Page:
Goals

    The Family Services department focuses on achieving the following goals with all families:

    1. Partner with families to develop Family Partnership Agreements that identify strengths, resources

    and needs in order to form meaningful family goals

    2. Identify, partner, and collaborate with community organizations that offer services that will

    enhance family well-being and self-sufficiency

    3. Ensure that families are aware of and able to access community resources

    4. Assist families in transitioning between EHS and HS and from HS to kindergarten to ensure that

    learning gains are maintained

    5. Support families to meet required health screenings and follow-ups so children are healthy and

    available for learning

    6. Provide opportunities for parents to connect with their peers and build a sense of community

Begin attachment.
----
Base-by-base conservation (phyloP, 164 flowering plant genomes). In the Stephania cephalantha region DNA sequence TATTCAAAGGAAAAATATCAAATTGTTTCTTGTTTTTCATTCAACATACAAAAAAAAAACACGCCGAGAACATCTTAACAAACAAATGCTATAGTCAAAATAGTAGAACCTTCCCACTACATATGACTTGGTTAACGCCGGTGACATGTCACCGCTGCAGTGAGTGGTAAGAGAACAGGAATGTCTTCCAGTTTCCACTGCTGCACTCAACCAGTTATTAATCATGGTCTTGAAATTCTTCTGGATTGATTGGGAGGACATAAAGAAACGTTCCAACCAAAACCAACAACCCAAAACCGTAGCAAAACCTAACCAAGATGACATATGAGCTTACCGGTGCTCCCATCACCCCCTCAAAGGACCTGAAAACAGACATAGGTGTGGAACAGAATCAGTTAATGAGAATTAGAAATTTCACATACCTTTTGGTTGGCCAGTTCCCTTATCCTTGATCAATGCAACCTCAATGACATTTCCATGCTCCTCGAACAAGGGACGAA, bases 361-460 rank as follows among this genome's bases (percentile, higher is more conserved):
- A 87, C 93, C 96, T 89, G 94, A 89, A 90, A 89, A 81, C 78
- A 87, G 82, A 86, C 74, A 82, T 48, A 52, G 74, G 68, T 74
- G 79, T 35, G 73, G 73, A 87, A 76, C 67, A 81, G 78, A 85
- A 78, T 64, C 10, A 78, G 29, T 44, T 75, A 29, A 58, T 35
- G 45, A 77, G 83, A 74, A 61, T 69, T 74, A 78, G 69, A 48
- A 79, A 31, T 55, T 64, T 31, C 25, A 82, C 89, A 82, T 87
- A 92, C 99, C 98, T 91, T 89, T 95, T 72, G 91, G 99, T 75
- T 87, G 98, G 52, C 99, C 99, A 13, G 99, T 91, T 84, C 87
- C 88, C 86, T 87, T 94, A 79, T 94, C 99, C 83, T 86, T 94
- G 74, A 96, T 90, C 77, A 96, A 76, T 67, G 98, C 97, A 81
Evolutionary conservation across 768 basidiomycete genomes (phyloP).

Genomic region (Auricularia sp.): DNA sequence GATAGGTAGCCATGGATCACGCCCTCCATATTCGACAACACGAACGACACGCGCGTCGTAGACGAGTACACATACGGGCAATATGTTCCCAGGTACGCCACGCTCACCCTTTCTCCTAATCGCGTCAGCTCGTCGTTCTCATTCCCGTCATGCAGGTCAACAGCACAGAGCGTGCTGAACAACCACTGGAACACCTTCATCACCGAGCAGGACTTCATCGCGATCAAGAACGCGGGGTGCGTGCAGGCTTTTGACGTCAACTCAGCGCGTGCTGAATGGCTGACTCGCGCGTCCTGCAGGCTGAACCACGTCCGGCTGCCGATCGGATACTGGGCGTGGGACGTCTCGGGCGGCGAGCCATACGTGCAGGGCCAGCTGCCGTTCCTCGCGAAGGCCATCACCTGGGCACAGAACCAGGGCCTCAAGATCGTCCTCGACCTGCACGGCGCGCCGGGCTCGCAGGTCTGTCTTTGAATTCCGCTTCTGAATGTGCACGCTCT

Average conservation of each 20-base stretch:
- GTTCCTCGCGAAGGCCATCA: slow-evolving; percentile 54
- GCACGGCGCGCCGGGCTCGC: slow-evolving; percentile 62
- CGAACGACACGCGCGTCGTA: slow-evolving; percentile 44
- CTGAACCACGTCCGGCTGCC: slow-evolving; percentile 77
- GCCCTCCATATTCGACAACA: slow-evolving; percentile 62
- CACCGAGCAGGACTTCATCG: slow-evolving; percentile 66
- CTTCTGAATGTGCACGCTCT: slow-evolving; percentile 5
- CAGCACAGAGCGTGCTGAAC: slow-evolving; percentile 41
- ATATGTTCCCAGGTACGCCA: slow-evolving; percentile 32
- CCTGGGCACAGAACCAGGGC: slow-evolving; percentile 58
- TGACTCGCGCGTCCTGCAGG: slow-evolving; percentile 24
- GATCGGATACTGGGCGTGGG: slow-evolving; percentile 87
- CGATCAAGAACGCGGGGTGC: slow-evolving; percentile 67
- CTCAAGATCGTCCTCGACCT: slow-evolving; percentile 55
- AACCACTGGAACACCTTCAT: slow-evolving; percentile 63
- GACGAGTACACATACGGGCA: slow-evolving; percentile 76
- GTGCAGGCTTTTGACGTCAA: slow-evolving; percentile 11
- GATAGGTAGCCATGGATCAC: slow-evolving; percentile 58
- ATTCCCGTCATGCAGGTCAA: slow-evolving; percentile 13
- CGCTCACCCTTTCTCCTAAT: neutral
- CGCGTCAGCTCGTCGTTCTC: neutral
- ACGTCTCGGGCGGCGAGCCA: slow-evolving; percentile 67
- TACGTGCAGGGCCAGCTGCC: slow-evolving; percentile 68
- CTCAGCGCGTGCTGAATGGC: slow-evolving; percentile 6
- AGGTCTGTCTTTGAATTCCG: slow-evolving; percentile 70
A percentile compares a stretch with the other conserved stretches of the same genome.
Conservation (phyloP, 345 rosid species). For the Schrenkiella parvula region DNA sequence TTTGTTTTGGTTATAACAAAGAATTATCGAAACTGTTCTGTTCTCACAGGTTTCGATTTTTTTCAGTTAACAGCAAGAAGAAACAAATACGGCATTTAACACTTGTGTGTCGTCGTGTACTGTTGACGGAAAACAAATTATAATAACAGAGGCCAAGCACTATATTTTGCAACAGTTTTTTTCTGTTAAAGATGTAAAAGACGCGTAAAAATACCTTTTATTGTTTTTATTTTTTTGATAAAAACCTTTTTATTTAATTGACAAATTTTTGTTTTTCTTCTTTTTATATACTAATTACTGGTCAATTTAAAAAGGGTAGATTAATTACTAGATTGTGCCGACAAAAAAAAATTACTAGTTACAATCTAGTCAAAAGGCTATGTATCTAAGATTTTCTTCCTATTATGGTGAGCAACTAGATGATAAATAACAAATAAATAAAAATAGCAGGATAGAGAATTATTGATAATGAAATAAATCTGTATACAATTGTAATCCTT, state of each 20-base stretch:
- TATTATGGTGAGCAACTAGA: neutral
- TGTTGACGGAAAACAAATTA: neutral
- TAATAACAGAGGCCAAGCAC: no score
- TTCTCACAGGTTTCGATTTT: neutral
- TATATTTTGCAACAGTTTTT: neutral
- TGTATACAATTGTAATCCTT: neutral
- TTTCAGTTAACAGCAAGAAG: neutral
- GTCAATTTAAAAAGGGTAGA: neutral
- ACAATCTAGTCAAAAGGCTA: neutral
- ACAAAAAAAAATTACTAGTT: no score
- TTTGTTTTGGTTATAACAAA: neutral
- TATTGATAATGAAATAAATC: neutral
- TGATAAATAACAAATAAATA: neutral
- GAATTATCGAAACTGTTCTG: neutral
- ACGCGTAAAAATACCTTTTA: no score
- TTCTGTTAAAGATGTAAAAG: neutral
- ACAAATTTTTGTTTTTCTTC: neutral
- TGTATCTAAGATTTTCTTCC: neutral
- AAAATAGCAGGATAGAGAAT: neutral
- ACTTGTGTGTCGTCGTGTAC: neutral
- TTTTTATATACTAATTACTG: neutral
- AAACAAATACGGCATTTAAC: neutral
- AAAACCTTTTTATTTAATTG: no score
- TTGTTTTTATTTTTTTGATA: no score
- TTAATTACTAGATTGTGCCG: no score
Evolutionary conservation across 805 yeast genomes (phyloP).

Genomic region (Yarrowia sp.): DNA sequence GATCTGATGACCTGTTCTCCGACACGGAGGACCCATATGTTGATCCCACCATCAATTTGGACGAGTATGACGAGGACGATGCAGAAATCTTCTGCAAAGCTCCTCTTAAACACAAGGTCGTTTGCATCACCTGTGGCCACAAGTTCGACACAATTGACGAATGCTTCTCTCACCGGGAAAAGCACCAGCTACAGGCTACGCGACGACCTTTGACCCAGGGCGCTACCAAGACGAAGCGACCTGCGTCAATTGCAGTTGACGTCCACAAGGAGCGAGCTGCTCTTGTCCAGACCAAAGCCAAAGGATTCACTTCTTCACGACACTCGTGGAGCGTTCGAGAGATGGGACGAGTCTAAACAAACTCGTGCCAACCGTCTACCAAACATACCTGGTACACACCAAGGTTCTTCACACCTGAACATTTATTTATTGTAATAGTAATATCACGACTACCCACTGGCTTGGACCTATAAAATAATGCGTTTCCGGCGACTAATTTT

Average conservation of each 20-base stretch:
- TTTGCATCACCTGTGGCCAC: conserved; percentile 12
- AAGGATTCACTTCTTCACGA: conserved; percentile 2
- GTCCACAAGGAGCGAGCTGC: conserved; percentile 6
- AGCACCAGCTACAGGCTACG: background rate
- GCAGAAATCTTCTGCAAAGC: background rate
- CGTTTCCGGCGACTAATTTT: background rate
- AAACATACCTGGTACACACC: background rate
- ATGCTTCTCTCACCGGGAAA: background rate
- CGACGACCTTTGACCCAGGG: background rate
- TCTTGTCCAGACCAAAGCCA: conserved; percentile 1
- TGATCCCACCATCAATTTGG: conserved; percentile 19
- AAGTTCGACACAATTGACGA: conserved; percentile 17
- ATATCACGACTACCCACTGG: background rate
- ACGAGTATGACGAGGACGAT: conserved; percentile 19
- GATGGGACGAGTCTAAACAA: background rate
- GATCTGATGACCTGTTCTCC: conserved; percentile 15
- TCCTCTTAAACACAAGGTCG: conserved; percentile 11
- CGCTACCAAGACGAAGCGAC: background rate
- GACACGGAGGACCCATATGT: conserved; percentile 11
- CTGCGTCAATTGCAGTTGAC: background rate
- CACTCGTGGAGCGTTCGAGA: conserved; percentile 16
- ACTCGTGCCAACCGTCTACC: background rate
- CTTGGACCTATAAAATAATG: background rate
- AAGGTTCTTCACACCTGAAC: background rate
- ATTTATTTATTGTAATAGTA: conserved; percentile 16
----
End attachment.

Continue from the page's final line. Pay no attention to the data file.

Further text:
among program participants

    Additionally, family services staff play a key role in recruitment activities to ensure that all eligible

    families are aware of, and able to engage in, our services.

  • 5

    Key Competencies

    All Reach Dane staff members, particularly those who have specific family services responsibilities, are

    expected to demonstrate the following competencies in their interactions with families:

    1. Empathy – listen and communicate accurately and with sensitivity to the feelings and experiences

    of the other person. Parents are more likely to consider other options when they feel their

    experience is viewed as equal and valid.

    2. Authenticity – be yourself. While it’s important for each member of the staff to have boundaries,

    it is equally important to share your unique gifts, talents, and experiences with families.

    3. Acceptance – recognize that each person has their own values and priorities, even when they

    differ from your own values or priorities.

    4. Objective – when relaying information about a child or family it is important to do so without

    personal feelings, opinions, or biases.

    5. Specific- work with families to identify goals and develop clear, concrete steps for achieving

    them.

    6. Competent – don’t be afraid to ask for help from your supervisors and colleagues. Asking for